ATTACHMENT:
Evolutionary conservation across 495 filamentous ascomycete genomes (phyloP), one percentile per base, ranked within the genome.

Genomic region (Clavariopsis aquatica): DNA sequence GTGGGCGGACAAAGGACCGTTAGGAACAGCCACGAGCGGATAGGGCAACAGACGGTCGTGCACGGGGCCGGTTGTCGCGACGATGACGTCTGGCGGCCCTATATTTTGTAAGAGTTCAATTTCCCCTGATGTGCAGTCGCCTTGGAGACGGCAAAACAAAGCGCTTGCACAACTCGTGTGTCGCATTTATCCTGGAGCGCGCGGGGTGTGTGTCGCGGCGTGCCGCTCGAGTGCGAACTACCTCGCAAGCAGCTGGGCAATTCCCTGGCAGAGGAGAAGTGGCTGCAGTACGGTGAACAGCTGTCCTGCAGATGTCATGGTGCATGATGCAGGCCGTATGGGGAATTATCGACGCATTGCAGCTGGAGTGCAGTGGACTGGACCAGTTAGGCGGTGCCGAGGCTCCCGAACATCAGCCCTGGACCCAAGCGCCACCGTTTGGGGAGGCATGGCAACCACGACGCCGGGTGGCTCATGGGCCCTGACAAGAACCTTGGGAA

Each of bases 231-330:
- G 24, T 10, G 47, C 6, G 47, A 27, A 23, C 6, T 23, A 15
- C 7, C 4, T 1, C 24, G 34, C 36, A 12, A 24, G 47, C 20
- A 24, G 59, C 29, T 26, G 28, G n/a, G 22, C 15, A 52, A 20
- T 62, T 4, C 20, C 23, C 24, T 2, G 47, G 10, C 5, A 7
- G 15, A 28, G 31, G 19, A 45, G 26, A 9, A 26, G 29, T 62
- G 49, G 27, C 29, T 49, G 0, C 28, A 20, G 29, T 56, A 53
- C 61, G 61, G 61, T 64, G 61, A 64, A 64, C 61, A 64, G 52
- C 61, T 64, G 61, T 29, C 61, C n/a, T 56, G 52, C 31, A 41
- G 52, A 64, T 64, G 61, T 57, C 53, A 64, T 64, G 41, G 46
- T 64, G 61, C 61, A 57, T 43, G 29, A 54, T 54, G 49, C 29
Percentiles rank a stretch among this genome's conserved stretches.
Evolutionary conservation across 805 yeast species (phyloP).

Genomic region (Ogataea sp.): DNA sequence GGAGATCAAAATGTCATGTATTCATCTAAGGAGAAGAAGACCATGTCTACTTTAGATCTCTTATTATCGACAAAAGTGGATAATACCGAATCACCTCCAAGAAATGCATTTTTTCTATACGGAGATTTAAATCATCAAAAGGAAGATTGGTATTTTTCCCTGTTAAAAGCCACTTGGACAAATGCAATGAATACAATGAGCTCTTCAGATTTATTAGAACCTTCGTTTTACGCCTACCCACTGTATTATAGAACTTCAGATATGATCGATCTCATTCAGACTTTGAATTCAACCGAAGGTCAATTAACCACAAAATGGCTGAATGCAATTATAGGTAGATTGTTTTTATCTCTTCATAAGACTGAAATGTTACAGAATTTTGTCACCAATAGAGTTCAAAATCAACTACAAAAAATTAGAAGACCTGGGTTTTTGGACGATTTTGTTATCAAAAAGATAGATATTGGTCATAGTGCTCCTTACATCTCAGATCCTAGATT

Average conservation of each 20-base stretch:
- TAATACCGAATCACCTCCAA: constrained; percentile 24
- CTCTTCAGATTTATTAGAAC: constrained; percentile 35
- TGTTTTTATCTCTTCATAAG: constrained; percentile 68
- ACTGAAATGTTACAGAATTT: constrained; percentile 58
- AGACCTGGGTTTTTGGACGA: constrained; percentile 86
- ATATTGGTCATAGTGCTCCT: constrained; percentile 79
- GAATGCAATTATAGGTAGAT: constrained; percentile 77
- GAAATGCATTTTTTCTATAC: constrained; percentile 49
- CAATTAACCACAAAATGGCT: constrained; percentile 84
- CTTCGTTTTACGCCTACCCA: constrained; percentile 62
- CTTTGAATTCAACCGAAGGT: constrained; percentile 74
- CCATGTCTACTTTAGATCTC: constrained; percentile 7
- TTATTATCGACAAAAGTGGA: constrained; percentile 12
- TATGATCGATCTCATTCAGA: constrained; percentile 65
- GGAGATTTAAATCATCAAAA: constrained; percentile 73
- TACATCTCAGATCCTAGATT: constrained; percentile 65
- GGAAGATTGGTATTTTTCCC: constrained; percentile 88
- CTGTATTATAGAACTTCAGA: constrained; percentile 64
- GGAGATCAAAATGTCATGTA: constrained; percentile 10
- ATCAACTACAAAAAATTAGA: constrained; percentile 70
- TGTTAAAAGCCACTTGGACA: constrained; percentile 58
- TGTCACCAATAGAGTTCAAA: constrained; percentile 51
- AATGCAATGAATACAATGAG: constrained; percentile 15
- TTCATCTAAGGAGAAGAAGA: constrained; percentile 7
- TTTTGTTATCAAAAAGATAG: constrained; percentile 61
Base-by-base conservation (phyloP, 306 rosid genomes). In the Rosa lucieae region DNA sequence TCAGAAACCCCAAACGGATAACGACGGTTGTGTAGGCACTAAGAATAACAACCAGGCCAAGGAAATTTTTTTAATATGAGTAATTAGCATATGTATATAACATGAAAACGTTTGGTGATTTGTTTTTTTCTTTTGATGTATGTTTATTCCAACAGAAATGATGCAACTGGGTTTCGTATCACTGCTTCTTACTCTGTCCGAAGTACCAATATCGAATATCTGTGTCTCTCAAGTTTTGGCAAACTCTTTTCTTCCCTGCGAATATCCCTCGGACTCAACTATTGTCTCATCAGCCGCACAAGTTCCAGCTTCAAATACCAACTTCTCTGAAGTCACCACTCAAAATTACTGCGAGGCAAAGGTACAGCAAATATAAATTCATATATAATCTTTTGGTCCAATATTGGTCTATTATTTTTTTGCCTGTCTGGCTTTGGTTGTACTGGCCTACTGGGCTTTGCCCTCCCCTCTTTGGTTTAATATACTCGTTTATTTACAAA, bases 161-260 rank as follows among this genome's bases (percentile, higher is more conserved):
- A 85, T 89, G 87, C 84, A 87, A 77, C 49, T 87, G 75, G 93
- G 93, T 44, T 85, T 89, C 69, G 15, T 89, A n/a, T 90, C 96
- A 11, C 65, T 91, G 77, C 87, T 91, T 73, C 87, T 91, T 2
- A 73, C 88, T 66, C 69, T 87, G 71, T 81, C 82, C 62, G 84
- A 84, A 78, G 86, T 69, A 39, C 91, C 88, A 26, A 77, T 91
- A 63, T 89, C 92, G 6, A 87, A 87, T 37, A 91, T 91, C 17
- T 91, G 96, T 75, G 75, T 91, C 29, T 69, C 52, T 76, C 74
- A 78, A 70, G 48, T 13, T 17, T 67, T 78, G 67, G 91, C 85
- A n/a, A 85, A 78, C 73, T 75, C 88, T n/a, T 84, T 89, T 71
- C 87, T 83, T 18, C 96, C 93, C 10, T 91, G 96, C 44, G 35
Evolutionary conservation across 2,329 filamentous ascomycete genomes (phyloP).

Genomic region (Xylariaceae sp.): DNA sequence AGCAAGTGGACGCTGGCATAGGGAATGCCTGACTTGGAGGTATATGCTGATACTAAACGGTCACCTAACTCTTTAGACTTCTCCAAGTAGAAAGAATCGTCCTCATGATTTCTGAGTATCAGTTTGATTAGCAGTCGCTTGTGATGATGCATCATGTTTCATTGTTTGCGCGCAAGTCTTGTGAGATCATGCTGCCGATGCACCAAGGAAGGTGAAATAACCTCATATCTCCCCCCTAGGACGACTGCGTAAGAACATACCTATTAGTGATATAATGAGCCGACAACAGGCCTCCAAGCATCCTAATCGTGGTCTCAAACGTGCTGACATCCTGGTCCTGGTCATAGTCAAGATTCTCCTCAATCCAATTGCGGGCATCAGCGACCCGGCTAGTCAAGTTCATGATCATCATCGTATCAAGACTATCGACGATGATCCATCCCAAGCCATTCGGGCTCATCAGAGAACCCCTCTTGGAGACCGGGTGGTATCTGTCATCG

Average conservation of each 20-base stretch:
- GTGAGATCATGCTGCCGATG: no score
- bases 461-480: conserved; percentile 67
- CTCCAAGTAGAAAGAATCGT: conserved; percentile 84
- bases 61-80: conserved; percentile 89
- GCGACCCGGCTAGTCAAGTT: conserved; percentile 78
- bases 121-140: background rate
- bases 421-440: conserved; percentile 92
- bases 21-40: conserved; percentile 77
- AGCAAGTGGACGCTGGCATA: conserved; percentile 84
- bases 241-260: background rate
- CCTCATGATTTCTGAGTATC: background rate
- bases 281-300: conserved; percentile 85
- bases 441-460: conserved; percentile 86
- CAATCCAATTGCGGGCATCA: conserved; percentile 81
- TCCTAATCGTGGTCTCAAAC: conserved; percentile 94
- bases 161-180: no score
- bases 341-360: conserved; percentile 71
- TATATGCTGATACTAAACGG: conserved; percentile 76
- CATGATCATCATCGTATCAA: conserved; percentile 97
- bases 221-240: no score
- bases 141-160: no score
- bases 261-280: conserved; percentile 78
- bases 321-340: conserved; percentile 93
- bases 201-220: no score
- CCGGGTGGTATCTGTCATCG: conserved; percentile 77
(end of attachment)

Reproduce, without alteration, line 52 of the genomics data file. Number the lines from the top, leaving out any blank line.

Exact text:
- A n/a, A 85, A 78, C 73, T 75, C 88, T n/a, T 84, T 89, T 71